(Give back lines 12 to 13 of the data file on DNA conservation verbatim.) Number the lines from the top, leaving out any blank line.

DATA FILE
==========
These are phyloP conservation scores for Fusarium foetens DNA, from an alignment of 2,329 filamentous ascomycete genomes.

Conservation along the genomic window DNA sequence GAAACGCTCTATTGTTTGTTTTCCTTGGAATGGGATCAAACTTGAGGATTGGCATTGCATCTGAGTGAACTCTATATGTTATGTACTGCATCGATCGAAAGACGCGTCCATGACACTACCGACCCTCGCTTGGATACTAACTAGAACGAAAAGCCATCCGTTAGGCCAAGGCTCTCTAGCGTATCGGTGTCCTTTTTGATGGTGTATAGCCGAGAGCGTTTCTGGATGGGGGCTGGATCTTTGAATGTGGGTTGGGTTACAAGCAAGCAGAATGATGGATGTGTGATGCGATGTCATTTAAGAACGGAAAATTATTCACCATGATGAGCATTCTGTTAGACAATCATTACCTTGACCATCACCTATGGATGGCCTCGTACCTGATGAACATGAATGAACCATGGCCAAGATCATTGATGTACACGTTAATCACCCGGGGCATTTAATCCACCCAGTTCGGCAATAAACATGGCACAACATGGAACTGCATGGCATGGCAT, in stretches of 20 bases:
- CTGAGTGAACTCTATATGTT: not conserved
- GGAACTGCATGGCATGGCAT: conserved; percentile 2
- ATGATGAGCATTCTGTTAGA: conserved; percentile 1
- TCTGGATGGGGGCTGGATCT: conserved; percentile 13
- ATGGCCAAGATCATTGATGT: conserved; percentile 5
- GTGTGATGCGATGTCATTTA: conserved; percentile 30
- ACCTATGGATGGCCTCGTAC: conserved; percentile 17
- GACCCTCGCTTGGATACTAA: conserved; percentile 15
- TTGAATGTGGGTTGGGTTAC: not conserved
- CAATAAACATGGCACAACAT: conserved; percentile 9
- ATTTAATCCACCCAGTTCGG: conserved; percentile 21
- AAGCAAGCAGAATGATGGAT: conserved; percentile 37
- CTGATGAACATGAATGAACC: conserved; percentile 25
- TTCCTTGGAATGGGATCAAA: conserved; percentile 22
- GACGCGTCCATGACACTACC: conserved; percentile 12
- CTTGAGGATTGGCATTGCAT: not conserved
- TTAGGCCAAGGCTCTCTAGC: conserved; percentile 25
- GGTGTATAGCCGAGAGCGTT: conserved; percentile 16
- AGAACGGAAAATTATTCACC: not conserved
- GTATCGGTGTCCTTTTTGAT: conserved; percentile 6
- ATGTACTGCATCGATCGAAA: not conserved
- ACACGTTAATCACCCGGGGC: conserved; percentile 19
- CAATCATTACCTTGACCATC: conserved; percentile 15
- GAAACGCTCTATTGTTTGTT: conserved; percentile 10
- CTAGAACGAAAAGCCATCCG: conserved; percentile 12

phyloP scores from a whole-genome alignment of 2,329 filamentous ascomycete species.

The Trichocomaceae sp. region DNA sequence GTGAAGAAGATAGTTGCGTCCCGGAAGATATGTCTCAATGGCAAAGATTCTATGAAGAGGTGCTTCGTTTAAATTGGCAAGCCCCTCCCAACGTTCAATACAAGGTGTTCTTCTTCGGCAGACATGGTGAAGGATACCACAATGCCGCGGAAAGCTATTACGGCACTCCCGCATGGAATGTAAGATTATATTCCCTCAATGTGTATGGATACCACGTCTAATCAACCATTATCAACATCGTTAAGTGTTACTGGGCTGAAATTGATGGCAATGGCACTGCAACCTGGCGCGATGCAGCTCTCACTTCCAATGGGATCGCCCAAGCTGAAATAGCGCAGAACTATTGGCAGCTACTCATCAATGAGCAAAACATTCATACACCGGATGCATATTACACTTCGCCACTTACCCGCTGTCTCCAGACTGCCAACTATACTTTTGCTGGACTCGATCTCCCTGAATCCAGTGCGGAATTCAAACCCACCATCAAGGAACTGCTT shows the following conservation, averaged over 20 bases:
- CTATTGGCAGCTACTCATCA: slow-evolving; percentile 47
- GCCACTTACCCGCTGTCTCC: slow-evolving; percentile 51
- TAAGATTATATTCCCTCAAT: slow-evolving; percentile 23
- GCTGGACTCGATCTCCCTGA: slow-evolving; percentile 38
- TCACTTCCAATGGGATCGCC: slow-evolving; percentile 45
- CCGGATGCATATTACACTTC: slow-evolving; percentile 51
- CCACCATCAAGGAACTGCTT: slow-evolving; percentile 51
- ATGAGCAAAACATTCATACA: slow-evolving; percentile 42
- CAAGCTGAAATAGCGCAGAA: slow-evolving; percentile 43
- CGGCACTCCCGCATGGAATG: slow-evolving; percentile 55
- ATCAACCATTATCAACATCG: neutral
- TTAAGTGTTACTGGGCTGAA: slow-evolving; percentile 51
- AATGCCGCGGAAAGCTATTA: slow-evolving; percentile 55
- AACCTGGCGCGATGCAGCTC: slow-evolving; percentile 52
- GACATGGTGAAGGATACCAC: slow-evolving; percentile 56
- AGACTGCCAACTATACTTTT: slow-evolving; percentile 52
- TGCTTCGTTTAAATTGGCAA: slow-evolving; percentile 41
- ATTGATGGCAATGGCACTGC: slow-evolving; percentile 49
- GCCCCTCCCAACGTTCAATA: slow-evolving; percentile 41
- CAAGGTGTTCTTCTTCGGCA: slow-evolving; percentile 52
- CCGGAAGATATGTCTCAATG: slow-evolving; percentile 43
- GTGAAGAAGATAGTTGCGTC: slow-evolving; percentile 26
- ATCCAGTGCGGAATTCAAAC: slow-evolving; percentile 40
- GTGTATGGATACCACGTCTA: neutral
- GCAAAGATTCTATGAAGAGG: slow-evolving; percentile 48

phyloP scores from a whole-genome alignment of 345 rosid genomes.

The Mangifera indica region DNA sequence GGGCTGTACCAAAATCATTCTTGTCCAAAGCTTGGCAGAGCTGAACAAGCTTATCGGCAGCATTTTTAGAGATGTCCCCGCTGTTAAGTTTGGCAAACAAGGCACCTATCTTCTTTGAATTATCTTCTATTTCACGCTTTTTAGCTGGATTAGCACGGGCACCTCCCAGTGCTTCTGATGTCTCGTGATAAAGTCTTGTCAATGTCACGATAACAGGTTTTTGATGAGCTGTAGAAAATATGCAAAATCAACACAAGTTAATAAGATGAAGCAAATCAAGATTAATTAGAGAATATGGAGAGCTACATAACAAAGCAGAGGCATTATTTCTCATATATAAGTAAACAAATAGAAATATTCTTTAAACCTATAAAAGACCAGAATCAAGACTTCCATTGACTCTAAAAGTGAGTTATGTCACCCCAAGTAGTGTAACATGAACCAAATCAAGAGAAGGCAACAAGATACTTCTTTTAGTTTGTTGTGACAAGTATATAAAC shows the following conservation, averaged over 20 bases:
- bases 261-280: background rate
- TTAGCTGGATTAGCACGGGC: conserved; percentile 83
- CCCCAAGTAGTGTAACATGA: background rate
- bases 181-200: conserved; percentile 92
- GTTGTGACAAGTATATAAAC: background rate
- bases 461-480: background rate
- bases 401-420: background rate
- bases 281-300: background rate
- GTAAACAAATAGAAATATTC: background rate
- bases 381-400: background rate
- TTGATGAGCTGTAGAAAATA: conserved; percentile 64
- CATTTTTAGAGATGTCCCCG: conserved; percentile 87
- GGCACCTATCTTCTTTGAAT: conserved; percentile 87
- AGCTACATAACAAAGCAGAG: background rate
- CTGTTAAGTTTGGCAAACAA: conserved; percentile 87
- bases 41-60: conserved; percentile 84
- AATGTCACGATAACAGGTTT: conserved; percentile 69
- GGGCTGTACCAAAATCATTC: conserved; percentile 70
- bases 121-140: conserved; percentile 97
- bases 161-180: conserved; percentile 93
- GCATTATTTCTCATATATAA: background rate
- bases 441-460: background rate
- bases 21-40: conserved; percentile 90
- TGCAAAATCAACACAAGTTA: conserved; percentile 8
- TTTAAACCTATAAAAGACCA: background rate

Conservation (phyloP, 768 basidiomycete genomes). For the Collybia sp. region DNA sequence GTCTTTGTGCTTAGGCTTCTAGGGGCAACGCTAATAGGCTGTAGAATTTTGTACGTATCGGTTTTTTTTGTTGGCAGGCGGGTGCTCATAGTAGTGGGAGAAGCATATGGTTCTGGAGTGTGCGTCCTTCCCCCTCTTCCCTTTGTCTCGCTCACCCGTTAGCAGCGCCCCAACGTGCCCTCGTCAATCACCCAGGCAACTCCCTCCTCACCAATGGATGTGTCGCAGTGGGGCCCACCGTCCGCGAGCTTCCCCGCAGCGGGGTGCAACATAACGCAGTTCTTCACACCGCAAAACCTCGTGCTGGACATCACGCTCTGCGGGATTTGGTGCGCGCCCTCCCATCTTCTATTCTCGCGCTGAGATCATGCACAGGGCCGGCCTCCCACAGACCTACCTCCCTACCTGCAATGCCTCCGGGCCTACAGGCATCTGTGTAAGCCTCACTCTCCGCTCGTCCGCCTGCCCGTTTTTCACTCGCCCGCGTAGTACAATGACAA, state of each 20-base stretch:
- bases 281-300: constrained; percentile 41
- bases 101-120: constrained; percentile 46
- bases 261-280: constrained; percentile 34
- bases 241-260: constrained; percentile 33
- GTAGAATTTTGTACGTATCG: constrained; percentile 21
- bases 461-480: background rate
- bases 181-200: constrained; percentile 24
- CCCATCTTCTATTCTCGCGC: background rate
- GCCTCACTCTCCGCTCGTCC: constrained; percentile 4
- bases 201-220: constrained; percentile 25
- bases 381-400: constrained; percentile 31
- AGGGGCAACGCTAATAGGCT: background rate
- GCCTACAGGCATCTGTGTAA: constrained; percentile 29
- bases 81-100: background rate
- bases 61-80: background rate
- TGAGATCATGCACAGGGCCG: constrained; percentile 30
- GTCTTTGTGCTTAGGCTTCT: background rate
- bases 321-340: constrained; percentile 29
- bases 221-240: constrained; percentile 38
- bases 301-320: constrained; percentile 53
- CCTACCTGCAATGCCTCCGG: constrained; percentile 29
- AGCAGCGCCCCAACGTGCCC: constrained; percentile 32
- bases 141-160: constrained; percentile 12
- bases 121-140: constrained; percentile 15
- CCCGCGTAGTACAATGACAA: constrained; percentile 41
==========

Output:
- CAATAAACATGGCACAACAT: conserved; percentile 9
- ATTTAATCCACCCAGTTCGG: conserved; percentile 21